[Python-Dev] Pathlib enhancements - acceptable inputs and outputs for __fspath__ and os.fspath()
Stephen J. Turnbull
stephen at xemacs.org
Mon Apr 18 15:26:56 EDT 2016
Brett Cannon writes:
> If we continue with the "str is an encoding of file paths",
It's not. It's a representation, but not an encoding. In Python 3,
encoding means a representation of a character string using bytes.
It's using "encoding" generically for "representation" that makes your
> you can then build from "bytes is an encoding of str" to get a
> pyramid of file path encodings: Path -> str -> bytes. I don't think
> this is in any way a controversial view.
Perhaps not. But it's not particularly useful. ;-) Here's the
pyramid I think about:
str <-> bytes
That is, str and bytes are interchangeable *without* any knowledge of
paths, which are on a higher level of complexity and abstraction.
Although in pathlib, there's an assumption that paths are serialized
to str which is (implicitly) serialized to bytes when talking to the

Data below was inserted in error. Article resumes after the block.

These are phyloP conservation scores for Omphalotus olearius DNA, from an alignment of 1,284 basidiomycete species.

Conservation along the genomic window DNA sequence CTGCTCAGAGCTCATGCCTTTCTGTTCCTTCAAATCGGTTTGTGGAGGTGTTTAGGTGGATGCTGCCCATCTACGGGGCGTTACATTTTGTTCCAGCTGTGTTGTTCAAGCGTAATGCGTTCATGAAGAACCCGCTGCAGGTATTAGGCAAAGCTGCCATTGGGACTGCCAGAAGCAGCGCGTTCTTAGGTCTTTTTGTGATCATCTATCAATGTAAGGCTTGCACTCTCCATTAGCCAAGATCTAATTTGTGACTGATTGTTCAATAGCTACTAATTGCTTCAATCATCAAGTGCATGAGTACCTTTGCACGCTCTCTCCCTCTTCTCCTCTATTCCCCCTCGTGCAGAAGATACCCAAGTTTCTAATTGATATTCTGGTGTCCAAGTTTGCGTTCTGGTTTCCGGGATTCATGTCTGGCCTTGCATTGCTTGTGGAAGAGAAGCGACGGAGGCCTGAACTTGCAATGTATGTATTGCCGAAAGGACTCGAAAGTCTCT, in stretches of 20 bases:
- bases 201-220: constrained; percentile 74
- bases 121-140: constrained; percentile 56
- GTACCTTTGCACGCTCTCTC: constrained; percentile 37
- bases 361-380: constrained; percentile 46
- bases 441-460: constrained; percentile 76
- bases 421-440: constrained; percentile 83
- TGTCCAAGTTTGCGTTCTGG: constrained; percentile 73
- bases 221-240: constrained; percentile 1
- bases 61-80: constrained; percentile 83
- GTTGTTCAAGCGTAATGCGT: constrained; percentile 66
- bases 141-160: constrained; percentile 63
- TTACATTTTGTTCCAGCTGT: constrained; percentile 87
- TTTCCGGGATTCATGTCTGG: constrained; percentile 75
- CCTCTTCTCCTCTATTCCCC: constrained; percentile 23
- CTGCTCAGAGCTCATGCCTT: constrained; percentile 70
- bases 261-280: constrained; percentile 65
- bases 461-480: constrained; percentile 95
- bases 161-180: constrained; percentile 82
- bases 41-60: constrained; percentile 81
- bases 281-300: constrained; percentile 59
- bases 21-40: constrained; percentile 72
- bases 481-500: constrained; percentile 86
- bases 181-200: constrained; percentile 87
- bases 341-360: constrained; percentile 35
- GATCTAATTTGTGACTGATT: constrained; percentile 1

OS, this is not necessarily true for other structured path classes, in
particular it is not true for DirEntry (which is a "enhanced
degenerate" path containing only one path segment but also other
useful information abot the filesystem object addressed)
I haven't looked at Antipathy, but I would guess from Ethan's
promotion of bytes paths and concern with efficiency that "bytes
antipaths" do *not* "go through" str to get to bytes, they already are
bytes (in the sense of class inheritance).
> But that's when I realized that adding __fspath__ support to os.fsdecode()
> and os.fsencode(), they become more coercion functions rather than
> encoding/decoding functions. It also means that os.fspath() has a place
> when you want to say "I only want to encode a file path to str" and avoid
> the decode bit that os.fsdecode() would do
I don't understand what you're trying to say here. fsdecode currently
does not promise to decode anything, because it's polymorphic,
accepting str and bytes. fsdecode and fsencode already *are* coercion
It's this kind of semantic confusion and broken nomenclature that is
*why* I dislike these polymorphic functions and objects so much. It
is impossible to reason correctly about them. We're stuck with
invoking "practicality" and muddling through. And the names mislead
even experienced Pythonistas.
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